While we all know that the content on Wikipedia should be taken with a pinch-of-salt, that doesn’t detract from the fact that statements which appear on the website always look legitimate – indeed, I’m certain that there is some very good, informative and accurate content on Wikipedia, Wiki being an acronym for “What I Know Is”. But what the author claims to know with these amendments, are, put simply, mistruths. They're not to be found in any real news clippings, published by trustworthy media outlets with a strong fact-checking record, such as the BBCNPRProPublicaMother Jones, and Wired.

But if potential clients or future business partners overseas (e.g. in China) were to be looking for information on DP World London Gateway, and to then come across the Wikipedia page, these edits would portray completely the wrong picture. Here’s why:

DP World London Gateway is not a failed development; the business has expanding steadily for the last four years. We now operate 16 weekly services to 90 ports in 51 countries and offer the best global coverage of any port in the UK. Indeed, a number of services have been transferred by shipping lines from Felixstowe to London Gateway.

The port has the best deep-water infrastructure in the UK for ultra-large container vessels, with three, 17m deep-sea berths, 12 quay cranes with 25-container outreach and 60 automated stacking cranes in the container yard. Haulier service times average 21 minutes per container, similar to our sister port in Southampton, which leads the industry. And shipside productivity is also close to the UK’s leading terminal, DP World Southampton, thanks to advanced technology of tandem, quad and twin lift quay crane features – meaning we can move and lift more containers in one go.

DP World London Gateway also has excellent inland connections by road. It’s worth pointing out that the facility is closer by average journey time and mileage to the Midlands golden triangle of distribution. There is dual-track rail access, with gauge cleared path expansion also available.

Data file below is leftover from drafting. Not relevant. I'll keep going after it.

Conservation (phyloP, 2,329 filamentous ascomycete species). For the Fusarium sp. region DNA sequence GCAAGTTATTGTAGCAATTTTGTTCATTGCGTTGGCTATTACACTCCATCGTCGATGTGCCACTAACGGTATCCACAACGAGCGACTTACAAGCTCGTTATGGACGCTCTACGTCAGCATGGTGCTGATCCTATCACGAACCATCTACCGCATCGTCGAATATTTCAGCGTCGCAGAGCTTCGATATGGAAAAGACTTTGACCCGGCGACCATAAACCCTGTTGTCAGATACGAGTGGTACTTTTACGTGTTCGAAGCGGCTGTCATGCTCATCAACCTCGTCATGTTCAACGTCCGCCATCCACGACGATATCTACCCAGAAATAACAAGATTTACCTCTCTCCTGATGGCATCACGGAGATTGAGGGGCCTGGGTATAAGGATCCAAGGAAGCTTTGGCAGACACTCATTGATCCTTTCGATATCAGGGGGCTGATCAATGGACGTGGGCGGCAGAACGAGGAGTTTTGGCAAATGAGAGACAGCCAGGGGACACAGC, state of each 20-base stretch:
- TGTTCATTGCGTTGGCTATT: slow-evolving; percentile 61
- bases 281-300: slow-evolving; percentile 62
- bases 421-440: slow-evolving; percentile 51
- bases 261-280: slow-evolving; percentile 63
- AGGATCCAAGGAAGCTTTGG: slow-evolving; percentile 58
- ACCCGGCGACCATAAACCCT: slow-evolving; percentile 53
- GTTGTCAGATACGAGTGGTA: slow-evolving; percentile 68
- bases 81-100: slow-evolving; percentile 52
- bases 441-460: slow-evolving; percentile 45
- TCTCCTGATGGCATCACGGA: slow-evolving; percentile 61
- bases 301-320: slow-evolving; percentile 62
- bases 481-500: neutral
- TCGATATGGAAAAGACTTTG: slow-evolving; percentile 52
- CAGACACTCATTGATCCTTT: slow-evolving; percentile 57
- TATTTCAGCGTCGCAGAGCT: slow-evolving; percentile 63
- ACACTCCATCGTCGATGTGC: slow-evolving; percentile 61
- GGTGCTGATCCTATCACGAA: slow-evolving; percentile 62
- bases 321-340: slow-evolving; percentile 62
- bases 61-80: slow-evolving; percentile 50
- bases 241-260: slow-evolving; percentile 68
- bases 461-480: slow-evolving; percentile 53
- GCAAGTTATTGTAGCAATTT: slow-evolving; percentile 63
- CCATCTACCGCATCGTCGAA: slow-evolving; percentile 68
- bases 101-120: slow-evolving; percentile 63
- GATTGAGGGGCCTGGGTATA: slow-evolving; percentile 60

And the port is connected to the adjacent, on-site Logistics Park, where tenants such as UPS, Lidl, Maritime Transport and Hireco are either already operating, or like UPS, are months from doing so. There is significant interest from retailers and logistics companies in other opportunities on the Logistics Park.

Fake news: Alterations to the Wikipedia page dedicated to DP World London Gateway shows that fake news and the motivations behind it are more than just political.

The project is not on hold and further berths will also be constructed in-line with market growth and demand from shipping lines.

I would like to challenge the person who posted these updates to Wikipedia and invite them to contact me by email ( I will be pleased to show them around DP World London Gateway and demonstrate the success that has been achieved since the port opened in 2013 and since the first warehouse became operational in 2015.

We have of course worked to update the Wikipedia page now. Please feel free to take look:

The moral of this story is to be vigilant on web pages and blogs where ‘fake news’ can be easily disseminated, wholly misleading and very damaging to the reputation of companies like ours. Don't believe everything you read: dig a little deeper and think critically.